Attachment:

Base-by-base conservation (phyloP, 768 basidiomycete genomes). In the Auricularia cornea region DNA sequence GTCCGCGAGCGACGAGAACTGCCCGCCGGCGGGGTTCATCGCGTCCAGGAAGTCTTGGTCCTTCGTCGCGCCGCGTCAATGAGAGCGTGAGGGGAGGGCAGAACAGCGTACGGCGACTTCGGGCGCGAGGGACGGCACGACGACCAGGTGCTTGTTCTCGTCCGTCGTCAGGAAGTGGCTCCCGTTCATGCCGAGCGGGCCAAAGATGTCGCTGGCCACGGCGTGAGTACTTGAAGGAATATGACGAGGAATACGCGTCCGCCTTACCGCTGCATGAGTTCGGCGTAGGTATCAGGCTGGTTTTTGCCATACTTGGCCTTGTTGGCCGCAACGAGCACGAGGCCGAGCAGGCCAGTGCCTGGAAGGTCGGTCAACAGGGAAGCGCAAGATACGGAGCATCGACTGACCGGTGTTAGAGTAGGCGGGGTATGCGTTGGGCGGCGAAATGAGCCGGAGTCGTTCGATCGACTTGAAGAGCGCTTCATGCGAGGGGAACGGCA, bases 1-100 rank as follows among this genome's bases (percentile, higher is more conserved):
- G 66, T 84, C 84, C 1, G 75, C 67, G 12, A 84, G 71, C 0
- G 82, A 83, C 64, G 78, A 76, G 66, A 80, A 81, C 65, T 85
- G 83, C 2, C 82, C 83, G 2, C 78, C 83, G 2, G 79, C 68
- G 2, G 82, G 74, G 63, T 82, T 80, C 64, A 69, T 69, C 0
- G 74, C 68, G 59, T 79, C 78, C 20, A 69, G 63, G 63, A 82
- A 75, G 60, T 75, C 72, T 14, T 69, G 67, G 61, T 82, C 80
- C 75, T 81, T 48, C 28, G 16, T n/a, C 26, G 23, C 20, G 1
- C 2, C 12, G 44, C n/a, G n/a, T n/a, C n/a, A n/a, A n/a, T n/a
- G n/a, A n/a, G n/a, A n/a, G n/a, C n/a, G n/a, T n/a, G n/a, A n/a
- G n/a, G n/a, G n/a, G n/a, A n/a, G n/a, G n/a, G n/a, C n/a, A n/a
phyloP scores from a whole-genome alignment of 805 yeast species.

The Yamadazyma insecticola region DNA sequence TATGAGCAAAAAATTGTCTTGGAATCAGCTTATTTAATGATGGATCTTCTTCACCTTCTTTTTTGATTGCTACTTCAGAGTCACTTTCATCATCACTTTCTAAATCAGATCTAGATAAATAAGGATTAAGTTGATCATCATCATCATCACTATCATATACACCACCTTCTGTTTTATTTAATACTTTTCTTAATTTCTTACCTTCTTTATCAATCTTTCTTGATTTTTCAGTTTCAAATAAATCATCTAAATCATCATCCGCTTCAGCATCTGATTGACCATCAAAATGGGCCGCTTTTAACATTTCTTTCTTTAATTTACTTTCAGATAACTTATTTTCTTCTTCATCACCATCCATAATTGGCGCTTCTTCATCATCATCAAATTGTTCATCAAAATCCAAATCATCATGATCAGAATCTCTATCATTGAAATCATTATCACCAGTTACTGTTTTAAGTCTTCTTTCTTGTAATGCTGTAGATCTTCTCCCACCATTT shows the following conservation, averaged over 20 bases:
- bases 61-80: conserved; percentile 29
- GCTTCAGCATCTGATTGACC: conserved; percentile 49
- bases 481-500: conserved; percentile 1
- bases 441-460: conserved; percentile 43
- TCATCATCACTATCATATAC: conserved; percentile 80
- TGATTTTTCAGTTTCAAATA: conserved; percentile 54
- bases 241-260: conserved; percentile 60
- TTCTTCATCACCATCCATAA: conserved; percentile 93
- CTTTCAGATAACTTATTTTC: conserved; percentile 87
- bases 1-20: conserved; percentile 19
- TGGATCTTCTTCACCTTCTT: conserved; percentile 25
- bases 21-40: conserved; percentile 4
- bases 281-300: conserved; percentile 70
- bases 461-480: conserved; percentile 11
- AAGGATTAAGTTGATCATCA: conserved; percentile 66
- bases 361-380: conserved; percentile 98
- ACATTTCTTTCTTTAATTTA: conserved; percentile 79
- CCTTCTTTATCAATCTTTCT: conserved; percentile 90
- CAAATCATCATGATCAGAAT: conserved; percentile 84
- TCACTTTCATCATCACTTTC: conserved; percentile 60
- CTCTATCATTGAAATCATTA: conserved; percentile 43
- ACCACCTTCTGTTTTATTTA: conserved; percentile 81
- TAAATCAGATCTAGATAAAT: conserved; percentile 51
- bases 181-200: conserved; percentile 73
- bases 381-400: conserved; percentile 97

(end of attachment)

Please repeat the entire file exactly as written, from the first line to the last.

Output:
Base-by-base conservation (phyloP, 768 basidiomycete genomes). In the Auricularia cornea region DNA sequence GTCCGCGAGCGACGAGAACTGCCCGCCGGCGGGGTTCATCGCGTCCAGGAAGTCTTGGTCCTTCGTCGCGCCGCGTCAATGAGAGCGTGAGGGGAGGGCAGAACAGCGTACGGCGACTTCGGGCGCGAGGGACGGCACGACGACCAGGTGCTTGTTCTCGTCCGTCGTCAGGAAGTGGCTCCCGTTCATGCCGAGCGGGCCAAAGATGTCGCTGGCCACGGCGTGAGTACTTGAAGGAATATGACGAGGAATACGCGTCCGCCTTACCGCTGCATGAGTTCGGCGTAGGTATCAGGCTGGTTTTTGCCATACTTGGCCTTGTTGGCCGCAACGAGCACGAGGCCGAGCAGGCCAGTGCCTGGAAGGTCGGTCAACAGGGAAGCGCAAGATACGGAGCATCGACTGACCGGTGTTAGAGTAGGCGGGGTATGCGTTGGGCGGCGAAATGAGCCGGAGTCGTTCGATCGACTTGAAGAGCGCTTCATGCGAGGGGAACGGCA, bases 1-100 rank as follows among this genome's bases (percentile, higher is more conserved):
- G 66, T 84, C 84, C 1, G 75, C 67, G 12, A 84, G 71, C 0
- G 82, A 83, C 64, G 78, A 76, G 66, A 80, A 81, C 65, T 85
- G 83, C 2, C 82, C 83, G 2, C 78, C 83, G 2, G 79, C 68
- G 2, G 82, G 74, G 63, T 82, T 80, C 64, A 69, T 69, C 0
- G 74, C 68, G 59, T 79, C 78, C 20, A 69, G 63, G 63, A 82
- A 75, G 60, T 75, C 72, T 14, T 69, G 67, G 61, T 82, C 80
- C 75, T 81, T 48, C 28, G 16, T n/a, C 26, G 23, C 20, G 1
- C 2, C 12, G 44, C n/a, G n/a, T n/a, C n/a, A n/a, A n/a, T n/a
- G n/a, A n/a, G n/a, A n/a, G n/a, C n/a, G n/a, T n/a, G n/a, A n/a
- G n/a, G n/a, G n/a, G n/a, A n/a, G n/a, G n/a, G n/a, C n/a, A n/a
phyloP scores from a whole-genome alignment of 805 yeast species.

The Yamadazyma insecticola region DNA sequence TATGAGCAAAAAATTGTCTTGGAATCAGCTTATTTAATGATGGATCTTCTTCACCTTCTTTTTTGATTGCTACTTCAGAGTCACTTTCATCATCACTTTCTAAATCAGATCTAGATAAATAAGGATTAAGTTGATCATCATCATCATCACTATCATATACACCACCTTCTGTTTTATTTAATACTTTTCTTAATTTCTTACCTTCTTTATCAATCTTTCTTGATTTTTCAGTTTCAAATAAATCATCTAAATCATCATCCGCTTCAGCATCTGATTGACCATCAAAATGGGCCGCTTTTAACATTTCTTTCTTTAATTTACTTTCAGATAACTTATTTTCTTCTTCATCACCATCCATAATTGGCGCTTCTTCATCATCATCAAATTGTTCATCAAAATCCAAATCATCATGATCAGAATCTCTATCATTGAAATCATTATCACCAGTTACTGTTTTAAGTCTTCTTTCTTGTAATGCTGTAGATCTTCTCCCACCATTT shows the following conservation, averaged over 20 bases:
- bases 61-80: conserved; percentile 29
- GCTTCAGCATCTGATTGACC: conserved; percentile 49
- bases 481-500: conserved; percentile 1
- bases 441-460: conserved; percentile 43
- TCATCATCACTATCATATAC: conserved; percentile 80
- TGATTTTTCAGTTTCAAATA: conserved; percentile 54
- bases 241-260: conserved; percentile 60
- TTCTTCATCACCATCCATAA: conserved; percentile 93
- CTTTCAGATAACTTATTTTC: conserved; percentile 87
- bases 1-20: conserved; percentile 19
- TGGATCTTCTTCACCTTCTT: conserved; percentile 25
- bases 21-40: conserved; percentile 4
- bases 281-300: conserved; percentile 70
- bases 461-480: conserved; percentile 11
- AAGGATTAAGTTGATCATCA: conserved; percentile 66
- bases 361-380: conserved; percentile 98
- ACATTTCTTTCTTTAATTTA: conserved; percentile 79
- CCTTCTTTATCAATCTTTCT: conserved; percentile 90
- CAAATCATCATGATCAGAAT: conserved; percentile 84
- TCACTTTCATCATCACTTTC: conserved; percentile 60
- CTCTATCATTGAAATCATTA: conserved; percentile 43
- ACCACCTTCTGTTTTATTTA: conserved; percentile 81
- TAAATCAGATCTAGATAAAT: conserved; percentile 51
- bases 181-200: conserved; percentile 73
- bases 381-400: conserved; percentile 97